France’s Latest Plan to Save Businesses Has Europe Intrigued
(Bloomberg Businessweek) -- Emmanuel Macron’s government is digging deep into its policy toolbox to find ways to transition the economy back to normality and fulfill the president’s pledge to support businesses and workers, “whatever the cost.”
A plan being prepared in Paris would deploy state guarantees to back €20 billion ($24 billion) of so-called participative loans.
The instruments, conceived in France during the 1970s but never used on such a large scale, would offer investors a blend of equity and debt. They are similar to equity in that they are subordinated to all other debts and often come with a share of profits. But, like loans, they have a fixed interest rate and afford the creditor no voting rights.
Finance Minister Bruno Le Maire wants the loans to have a duration of at least eight years and as long as a decade for some projects, with repayments starting after four years. Officials expect to announce the final details in the first week of March.
Several European Union countries have contacted the French National Treasury to find out more about the plan, and the European Commission, which considered rolling out a solvency-support instrument during last summer’s torturous negotiations on the bloc’s recovery fund, is also interested, according to a French official who could not be named as she is not authorized to speak about the deliberations. Spain is considering a similar proposal.
France’s finance ministry is also looking at easing conditions on €132 billion of existing state-guaranteed loans and has said it might even consider converting some of the loans into grants.
Yet institutions such as the European Central Bank and International Monetary Fund have repeatedly warned that ending aid too soon will stymie the recovery.
That’s a very real concern in France, where corporate debt has surged faster than in other European economies during the crisis. A too-rapid withdrawal of government support could trigger a wave of defaults, swelling the ranks of the unemployed and possibly engulfing weak banks. Those businesses that managed to survive might be too burdened by debt to invest and grow.
The French efforts go some way toward overcoming those risks. It’s a delicate balance, though: Supporting companies that would otherwise be doomed in the post-pandemic world risks diverting resources away from more productive recipients, stunting economic potential and wasting public money.
The Bank of France estimates that as much as 6% of state-guaranteed loans could turn bad. A recent survey by the CPME, an industry group that represents small and midsize businesses, revealed that 45% of the companies that took one of the loans might not be able to repay the funds.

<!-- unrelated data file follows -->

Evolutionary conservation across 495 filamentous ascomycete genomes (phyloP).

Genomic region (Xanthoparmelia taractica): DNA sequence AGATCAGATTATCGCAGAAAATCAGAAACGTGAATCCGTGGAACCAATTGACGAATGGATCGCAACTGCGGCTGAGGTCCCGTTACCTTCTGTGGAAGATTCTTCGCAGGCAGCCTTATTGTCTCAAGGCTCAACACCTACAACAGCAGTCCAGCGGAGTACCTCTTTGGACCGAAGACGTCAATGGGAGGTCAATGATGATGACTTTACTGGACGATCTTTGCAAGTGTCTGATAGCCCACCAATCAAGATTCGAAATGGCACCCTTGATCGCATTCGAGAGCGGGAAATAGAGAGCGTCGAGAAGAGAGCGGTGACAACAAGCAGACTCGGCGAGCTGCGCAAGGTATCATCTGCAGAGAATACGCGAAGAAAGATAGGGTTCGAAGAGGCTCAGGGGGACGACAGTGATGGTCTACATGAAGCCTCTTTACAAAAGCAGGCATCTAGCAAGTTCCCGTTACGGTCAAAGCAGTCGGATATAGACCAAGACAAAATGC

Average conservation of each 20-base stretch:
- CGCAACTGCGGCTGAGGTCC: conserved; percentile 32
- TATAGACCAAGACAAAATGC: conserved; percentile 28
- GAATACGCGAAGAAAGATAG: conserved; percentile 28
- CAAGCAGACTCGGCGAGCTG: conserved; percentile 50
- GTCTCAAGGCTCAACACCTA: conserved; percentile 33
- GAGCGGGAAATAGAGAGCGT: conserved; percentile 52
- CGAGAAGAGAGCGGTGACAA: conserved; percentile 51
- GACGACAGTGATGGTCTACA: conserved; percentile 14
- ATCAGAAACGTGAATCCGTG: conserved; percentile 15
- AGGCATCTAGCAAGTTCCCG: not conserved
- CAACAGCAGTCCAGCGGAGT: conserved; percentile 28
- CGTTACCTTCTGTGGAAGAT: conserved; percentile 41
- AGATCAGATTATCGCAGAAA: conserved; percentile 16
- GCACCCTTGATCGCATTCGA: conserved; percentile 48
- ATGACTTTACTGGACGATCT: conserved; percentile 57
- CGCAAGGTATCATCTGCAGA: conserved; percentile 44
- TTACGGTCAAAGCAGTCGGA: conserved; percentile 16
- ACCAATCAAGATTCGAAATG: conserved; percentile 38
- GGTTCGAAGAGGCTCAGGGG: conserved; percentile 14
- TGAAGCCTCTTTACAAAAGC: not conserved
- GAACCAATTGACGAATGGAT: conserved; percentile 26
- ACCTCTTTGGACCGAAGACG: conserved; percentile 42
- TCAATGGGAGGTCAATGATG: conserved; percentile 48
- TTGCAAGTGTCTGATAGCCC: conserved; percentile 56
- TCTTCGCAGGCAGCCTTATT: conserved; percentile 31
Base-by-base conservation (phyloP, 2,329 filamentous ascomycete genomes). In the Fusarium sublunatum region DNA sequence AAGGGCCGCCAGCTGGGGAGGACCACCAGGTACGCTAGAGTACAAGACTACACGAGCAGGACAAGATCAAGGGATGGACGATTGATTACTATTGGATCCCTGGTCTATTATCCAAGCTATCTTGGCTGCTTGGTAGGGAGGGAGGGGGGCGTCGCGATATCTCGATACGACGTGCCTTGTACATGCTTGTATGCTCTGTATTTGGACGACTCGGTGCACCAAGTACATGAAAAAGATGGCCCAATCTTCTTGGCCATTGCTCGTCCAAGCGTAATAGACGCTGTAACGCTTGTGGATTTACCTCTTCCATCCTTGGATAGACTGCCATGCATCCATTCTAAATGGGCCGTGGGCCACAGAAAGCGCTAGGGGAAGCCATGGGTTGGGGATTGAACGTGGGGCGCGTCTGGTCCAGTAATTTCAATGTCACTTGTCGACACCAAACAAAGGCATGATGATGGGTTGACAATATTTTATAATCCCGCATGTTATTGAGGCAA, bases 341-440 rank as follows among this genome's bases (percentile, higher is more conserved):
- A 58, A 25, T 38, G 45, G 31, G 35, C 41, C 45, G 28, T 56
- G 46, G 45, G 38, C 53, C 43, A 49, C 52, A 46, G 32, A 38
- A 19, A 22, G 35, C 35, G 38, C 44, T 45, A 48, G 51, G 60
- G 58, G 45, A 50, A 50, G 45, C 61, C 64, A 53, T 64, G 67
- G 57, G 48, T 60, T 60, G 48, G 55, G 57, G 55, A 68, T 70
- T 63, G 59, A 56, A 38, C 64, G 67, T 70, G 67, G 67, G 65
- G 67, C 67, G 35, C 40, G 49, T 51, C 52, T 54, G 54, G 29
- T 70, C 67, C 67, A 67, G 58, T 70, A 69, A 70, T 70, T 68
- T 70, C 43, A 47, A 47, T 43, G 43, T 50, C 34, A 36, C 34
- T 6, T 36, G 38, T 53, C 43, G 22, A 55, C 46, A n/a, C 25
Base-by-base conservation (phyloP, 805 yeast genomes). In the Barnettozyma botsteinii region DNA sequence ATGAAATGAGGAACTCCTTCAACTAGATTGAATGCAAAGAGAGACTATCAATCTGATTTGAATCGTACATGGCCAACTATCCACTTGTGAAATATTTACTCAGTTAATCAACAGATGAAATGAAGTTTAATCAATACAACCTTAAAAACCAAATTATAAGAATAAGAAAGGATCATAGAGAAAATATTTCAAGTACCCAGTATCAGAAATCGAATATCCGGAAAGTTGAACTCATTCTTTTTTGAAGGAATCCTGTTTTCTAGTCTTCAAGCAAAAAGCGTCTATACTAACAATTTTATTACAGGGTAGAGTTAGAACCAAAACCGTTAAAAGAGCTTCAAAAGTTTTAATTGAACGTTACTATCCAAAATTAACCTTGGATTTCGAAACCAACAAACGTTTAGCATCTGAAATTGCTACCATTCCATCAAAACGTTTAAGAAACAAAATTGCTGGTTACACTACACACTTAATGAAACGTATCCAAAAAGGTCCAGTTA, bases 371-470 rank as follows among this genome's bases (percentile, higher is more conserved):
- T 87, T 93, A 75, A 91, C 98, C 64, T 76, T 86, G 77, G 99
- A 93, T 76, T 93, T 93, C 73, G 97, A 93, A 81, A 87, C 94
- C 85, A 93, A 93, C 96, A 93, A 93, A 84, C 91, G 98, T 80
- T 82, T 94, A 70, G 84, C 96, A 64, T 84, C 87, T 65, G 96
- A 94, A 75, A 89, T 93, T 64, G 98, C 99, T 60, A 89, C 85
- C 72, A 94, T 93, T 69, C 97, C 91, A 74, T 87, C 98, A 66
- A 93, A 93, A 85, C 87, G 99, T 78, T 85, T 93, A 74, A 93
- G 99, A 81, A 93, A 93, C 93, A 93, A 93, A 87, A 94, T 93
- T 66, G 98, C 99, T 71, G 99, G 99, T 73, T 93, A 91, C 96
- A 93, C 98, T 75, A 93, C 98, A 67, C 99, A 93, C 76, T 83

“The moment of truth is approaching fast, because loans granted nearly a year ago need to be renewed, extended, or restructured,” says Jean Pisani-Ferry, a French economist who is a senior fellow at Bruegel, a think tank in Brussels, and at the Peterson Institute for International Economics in Washington.
Participative loans were added to France’s arsenal of financial instruments as part of a 1978 law that aimed to channel household savings into companies but largely fell out of use in the 1990s. They made a smaller-scale return in the aftermath of the global financial crisis via a government program to help small companies.
The new plan would have private lenders offer the loans to businesses. The banks would keep a small portion of each loan on their books while transferring the rest to a dedicated fund financed by institutional investors and backed by a state guarantee of up to 35%.
Rolling out the program will test the capacity of the traditional banking sector, which isn’t used to distributing such products to small companies. “It needs to be as efficient as the state-guaranteed loans and will require banks to mobilize their private equity specialists,” says CPME President Francois Asselin, who has had a say in the design of the program.
There is also uncertainty over how participative loans will be reflected in credit ratings—from a legal stand point they are assimilated to capital, but accounting rules view them as debt.
The plan needs approval from the European Commission, which oversees rules on state aid. The French official says Paris is “very confident” it will get that backing.
“France is doing something a bit innovative; they are doing it in an over-engineered French way,” says Ludovic Subran, chief economist at Allianz SE, one of the world’s largest insurance and asset management companies. “But the risk of not doing it is a huge surge of defaults in Covid-19 debt.”
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